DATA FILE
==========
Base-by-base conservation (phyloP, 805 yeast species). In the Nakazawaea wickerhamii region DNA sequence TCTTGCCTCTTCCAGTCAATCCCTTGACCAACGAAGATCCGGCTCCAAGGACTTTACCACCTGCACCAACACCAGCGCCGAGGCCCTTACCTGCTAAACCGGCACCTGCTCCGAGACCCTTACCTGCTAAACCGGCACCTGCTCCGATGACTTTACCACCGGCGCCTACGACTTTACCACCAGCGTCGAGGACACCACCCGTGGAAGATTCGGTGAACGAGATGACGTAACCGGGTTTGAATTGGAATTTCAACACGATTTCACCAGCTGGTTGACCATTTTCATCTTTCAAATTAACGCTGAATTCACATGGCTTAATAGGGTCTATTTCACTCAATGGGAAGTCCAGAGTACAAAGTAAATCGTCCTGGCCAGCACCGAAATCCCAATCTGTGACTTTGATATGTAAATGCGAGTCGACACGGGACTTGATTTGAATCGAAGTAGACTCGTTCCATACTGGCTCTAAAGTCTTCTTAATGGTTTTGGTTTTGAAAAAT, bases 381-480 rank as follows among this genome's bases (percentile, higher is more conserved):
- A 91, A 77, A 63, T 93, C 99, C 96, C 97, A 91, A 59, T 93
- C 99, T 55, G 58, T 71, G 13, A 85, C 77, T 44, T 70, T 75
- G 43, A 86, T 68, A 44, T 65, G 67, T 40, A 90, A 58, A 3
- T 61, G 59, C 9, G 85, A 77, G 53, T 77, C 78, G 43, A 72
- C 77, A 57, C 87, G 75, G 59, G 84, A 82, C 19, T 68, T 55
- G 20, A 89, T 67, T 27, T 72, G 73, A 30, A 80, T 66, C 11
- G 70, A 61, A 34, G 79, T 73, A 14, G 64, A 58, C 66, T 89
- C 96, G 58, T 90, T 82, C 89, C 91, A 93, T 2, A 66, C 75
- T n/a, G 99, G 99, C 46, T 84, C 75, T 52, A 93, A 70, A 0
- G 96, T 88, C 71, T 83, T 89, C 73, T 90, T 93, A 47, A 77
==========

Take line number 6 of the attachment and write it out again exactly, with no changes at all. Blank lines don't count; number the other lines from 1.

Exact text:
- C 77, A 57, C 87, G 75, G 59, G 84, A 82, C 19, T 68, T 55